The secularity breeds levity. People’s sense of humour is palpable, especially when it comes to people’s favourite subject, their great northern neighbour. In the land of the cactus, everyone seems capable of reciting the old remark (attributed to seven-term President Porfirio Díaz) that Mexico’s misfortune is that it is so far from God and so near to the United States. Mexicans are generally fond of their northern neighbours. Many have worked in the United States for short periods, and everyone seems to have a relative or friend now living there. But mere mention of Donald Trump triggers instant laughter. More than a few joke that his Big Wall plans have already been scuppered by the huge Mexican diaspora, which long ago moved the border north, to include Los Angeles, now the second-largest Mexican city.
All these fruits and flowers are impressive. So are the textbook appearances of what can be called the local cactus democracy, which appears to be in blooming good health. Measured by global standards, Mexico has been freed from the curse of dictatorship. The country enjoys regular free and fair elections among competing political parties held in check by such vibrant media publications as La Jornada, El Universal and Reforma.
In 2014, Mexico’s Congress approved sweeping political reforms that included stronger checks on the powers of the president, expanded voting rights for Mexican citizens living outside the country and special provisions for achieving gender parity in the parliament. A clear majority of Mexican citizens say they prefer democracy to any other system of government.
Yet lurking beneath these democratic appearances are the prickly, dangerous sides of Mexico. Tourists understandably moan about unreliable public transport, traffic jams, street robberies and the capital city’s rotten air. But the challenges facing the cactus democracy are more serious, and run much deeper. They are structural: less immediately visible and more to do with dysfunctional institutions in need of serious reform.
The most obvious perilous dynamic is structural poverty. Everywhere visitors travel they encounter the begging mother with child, men wrapped in blankets sleeping rough near the church, villagers and barrio slum dwellers cursing the lack of electricity and running water. A distinct underclass of precariously living poor people is part of Mexican reality.
World Bank data shows that 61% of the country’s adult citizens don’t have a bank account, half of them because their yearly income is “insufficient or variable”. The Mexican economy has been dubbed the Aztec Tiger, or spoken of in terms of “move over Brazil” (nowadays that’s an easy comparison) and even, improbably, “the new China”. The fact is Mexico is a two-tiered economy, with no major government or opposition plans for a new taxation system or the redistribution of wealth and income, especially towards indigenous citizens, whose poverty rates are highest.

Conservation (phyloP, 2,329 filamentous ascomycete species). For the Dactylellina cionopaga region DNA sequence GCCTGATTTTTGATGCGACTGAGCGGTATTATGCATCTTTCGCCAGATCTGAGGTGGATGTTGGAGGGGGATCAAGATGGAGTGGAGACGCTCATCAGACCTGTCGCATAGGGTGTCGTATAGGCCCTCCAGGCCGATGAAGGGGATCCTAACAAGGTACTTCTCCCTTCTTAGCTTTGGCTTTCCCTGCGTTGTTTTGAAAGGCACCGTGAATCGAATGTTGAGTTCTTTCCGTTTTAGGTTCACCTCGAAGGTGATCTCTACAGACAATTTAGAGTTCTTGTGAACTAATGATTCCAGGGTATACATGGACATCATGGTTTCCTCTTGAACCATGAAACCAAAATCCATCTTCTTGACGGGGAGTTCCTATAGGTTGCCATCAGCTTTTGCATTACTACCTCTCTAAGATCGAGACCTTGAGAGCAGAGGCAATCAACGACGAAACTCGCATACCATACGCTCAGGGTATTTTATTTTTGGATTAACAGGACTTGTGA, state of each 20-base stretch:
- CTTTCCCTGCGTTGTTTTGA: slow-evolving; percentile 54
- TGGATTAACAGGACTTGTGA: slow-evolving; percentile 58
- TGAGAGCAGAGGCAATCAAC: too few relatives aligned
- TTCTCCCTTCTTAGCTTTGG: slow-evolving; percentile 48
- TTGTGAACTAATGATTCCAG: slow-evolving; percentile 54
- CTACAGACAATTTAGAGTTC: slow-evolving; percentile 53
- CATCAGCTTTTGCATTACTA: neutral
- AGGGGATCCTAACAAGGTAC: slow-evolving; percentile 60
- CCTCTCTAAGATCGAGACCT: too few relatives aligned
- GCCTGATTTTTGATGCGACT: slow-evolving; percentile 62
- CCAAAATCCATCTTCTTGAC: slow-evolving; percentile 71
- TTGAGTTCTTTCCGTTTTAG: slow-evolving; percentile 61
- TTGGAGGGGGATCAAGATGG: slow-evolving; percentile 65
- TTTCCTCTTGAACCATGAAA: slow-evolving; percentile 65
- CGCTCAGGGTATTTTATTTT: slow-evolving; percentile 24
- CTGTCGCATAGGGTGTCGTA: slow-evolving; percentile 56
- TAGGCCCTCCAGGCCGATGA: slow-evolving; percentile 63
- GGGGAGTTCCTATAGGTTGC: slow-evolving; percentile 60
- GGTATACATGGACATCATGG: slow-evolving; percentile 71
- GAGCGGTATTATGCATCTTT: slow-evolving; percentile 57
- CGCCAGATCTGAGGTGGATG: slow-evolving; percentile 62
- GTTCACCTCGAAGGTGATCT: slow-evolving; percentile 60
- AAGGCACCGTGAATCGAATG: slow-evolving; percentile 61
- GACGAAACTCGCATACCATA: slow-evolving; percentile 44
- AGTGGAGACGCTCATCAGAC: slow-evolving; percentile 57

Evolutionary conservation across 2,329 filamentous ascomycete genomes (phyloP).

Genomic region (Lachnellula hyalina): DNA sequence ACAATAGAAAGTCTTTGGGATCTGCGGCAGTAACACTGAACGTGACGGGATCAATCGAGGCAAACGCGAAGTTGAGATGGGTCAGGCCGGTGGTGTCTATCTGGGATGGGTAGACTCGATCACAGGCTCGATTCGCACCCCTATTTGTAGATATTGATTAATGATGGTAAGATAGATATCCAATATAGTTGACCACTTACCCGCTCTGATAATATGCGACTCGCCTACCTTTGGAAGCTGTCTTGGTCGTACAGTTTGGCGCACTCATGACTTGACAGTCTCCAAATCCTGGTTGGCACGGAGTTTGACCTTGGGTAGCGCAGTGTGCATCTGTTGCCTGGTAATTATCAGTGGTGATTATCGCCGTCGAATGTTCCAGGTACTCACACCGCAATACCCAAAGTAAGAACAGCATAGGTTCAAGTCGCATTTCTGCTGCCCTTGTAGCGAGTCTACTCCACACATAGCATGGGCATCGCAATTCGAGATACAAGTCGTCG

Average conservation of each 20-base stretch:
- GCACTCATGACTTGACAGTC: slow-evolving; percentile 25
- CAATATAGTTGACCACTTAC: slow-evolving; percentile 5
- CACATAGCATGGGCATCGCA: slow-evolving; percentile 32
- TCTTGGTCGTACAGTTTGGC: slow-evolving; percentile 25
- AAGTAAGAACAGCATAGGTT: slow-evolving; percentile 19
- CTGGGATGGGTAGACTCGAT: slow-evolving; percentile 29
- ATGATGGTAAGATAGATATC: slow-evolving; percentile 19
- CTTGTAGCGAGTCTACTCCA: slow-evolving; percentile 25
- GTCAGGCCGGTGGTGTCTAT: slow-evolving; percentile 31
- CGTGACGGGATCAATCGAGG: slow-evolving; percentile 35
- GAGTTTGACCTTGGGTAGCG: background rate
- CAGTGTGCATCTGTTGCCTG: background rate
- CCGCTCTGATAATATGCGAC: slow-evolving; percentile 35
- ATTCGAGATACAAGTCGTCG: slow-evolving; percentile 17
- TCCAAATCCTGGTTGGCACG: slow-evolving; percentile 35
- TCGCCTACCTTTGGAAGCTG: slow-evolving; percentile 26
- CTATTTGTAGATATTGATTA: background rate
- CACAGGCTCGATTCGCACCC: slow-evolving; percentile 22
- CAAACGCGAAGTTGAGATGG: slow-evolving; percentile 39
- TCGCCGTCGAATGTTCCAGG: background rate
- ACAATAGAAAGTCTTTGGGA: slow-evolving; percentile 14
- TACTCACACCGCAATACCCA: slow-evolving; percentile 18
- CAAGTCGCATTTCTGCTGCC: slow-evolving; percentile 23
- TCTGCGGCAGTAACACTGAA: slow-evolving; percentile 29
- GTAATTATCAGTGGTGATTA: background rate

Overall, in defiance of the democratic principle of equality, at least a third of adult citizens live in severe or extreme poverty. Since 2000, when the shift to multi-party democracy began, the number of people officially living beneath the poverty line has increased by 11 million, to 52.3% of the population. In the land of the cactus, the top 20% of the population earns more than 13 times the bottom 20% of the population. The wealthiest 1% rakes in more than a fifth of total annual income.
Wealth imbalances, poverty and low wages on this scale are bound up with top-to-bottom corruption. In many settings, gifts and hospitality, unregulated by law, are the normal way of getting things done. Mexico’s impressive Federal Penal Code (Código Penal Federal) does specify stiff penalties for such criminal acts as bribery, abuse of office, extortion and facilitation, but these anti-corruption laws are almost never enforced.
Lawlessness is rampant. Many businesses have to deal daily with organised criminals. Public officials are rarely held liable for illegal acts. Bribery and collusion (clientelismo) between the police, judges and criminal groups is hard to measure, but rumours say it’s rampant. Embezzlement of funds, theft, impunity and weak law enforcement are inevitably the result.
The worst form of corruption comes tipped with fear and blood. Fed by a criminal reserve army of the poor, the cactus democracy is engaged in a war against itself. In recent years, the scale of mafia violence and disappearances has grown by alarming proportions. During the past decade, more than 50 elected city mayors have been assassinated. In the past year alone, under the presidency of Enrique Peña Nieto, the country saw an official 22% increase in homicides, from 17,034 in 2015 to 20,789. The actual figures may be higher. According to Mexico’s Interior Department, there were nearly 10,000 killings nationwide during the first five months of this year - a spike of about 30% compared with the same period last year.
No democracy can survive such figures indefinitely. Both state institutions and the rather weak fledgling civil society of Mexico are already suffering the effects of dis-organised crime and the privatisation of death and disappearance. Evidence is growing that the major part of the murderous violence is no longer linked to the drug trade. The violence has rather become an end in itself, big business that endangers the precious legitimacy and efficacy of many public institutions. During the past two decades, for instance, freedom of communication has been badly damaged by violent attacks on media buildings, widespread intimidation, the murder of over 100 journalists and the disappearance of at least 25 others. The judiciary is floundering under the pressure of large-scale terrorist violence: during the years of the presidency of Felipe Calderón (2006–2012) alone, Human Rights Watch reports that at least 35,000 citizens were murdered, yet the effective conviction rate of the gangsters responsible was a miserable 0.06%.